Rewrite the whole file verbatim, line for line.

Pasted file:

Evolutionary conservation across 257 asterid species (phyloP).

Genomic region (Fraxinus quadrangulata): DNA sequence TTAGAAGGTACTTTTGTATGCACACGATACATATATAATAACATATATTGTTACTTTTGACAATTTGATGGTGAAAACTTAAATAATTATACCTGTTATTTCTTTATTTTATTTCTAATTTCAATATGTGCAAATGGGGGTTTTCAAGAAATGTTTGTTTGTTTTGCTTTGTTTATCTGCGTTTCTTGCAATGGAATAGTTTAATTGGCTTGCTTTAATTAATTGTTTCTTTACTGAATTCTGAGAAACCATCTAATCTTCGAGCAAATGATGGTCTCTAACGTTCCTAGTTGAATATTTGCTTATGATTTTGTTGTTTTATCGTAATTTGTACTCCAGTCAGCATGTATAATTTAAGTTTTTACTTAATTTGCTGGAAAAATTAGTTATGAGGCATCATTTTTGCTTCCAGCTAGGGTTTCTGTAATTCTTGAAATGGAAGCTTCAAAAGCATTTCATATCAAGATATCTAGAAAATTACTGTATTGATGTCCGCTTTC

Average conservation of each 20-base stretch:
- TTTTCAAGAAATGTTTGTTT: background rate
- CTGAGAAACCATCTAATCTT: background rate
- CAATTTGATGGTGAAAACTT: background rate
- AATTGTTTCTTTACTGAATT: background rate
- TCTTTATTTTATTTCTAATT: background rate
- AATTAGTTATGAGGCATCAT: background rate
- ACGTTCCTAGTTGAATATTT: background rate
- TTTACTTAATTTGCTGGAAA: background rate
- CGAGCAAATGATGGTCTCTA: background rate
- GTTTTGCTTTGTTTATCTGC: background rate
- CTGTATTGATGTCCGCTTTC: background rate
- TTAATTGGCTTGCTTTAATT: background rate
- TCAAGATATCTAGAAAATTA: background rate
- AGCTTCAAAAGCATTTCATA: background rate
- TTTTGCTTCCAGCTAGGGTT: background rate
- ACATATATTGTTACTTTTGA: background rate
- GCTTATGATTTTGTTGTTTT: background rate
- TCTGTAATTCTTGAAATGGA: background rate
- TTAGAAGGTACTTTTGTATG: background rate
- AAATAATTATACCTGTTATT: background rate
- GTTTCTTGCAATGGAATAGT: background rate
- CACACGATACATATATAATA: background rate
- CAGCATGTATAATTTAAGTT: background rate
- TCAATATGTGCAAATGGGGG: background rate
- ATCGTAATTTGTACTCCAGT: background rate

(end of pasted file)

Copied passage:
Evolutionary conservation across 257 asterid species (phyloP).

Genomic region (Fraxinus quadrangulata): DNA sequence TTAGAAGGTACTTTTGTATGCACACGATACATATATAATAACATATATTGTTACTTTTGACAATTTGATGGTGAAAACTTAAATAATTATACCTGTTATTTCTTTATTTTATTTCTAATTTCAATATGTGCAAATGGGGGTTTTCAAGAAATGTTTGTTTGTTTTGCTTTGTTTATCTGCGTTTCTTGCAATGGAATAGTTTAATTGGCTTGCTTTAATTAATTGTTTCTTTACTGAATTCTGAGAAACCATCTAATCTTCGAGCAAATGATGGTCTCTAACGTTCCTAGTTGAATATTTGCTTATGATTTTGTTGTTTTATCGTAATTTGTACTCCAGTCAGCATGTATAATTTAAGTTTTTACTTAATTTGCTGGAAAAATTAGTTATGAGGCATCATTTTTGCTTCCAGCTAGGGTTTCTGTAATTCTTGAAATGGAAGCTTCAAAAGCATTTCATATCAAGATATCTAGAAAATTACTGTATTGATGTCCGCTTTC

Average conservation of each 20-base stretch:
- TTTTCAAGAAATGTTTGTTT: background rate
- CTGAGAAACCATCTAATCTT: background rate
- CAATTTGATGGTGAAAACTT: background rate
- AATTGTTTCTTTACTGAATT: background rate
- TCTTTATTTTATTTCTAATT: background rate
- AATTAGTTATGAGGCATCAT: background rate
- ACGTTCCTAGTTGAATATTT: background rate
- TTTACTTAATTTGCTGGAAA: background rate
- CGAGCAAATGATGGTCTCTA: background rate
- GTTTTGCTTTGTTTATCTGC: background rate
- CTGTATTGATGTCCGCTTTC: background rate
- TTAATTGGCTTGCTTTAATT: background rate
- TCAAGATATCTAGAAAATTA: background rate
- AGCTTCAAAAGCATTTCATA: background rate
- TTTTGCTTCCAGCTAGGGTT: background rate
- ACATATATTGTTACTTTTGA: background rate
- GCTTATGATTTTGTTGTTTT: background rate
- TCTGTAATTCTTGAAATGGA: background rate
- TTAGAAGGTACTTTTGTATG: background rate
- AAATAATTATACCTGTTATT: background rate
- GTTTCTTGCAATGGAATAGT: background rate
- CACACGATACATATATAATA: background rate
- CAGCATGTATAATTTAAGTT: background rate
- TCAATATGTGCAAATGGGGG: background rate
- ATCGTAATTTGTACTCCAGT: background rate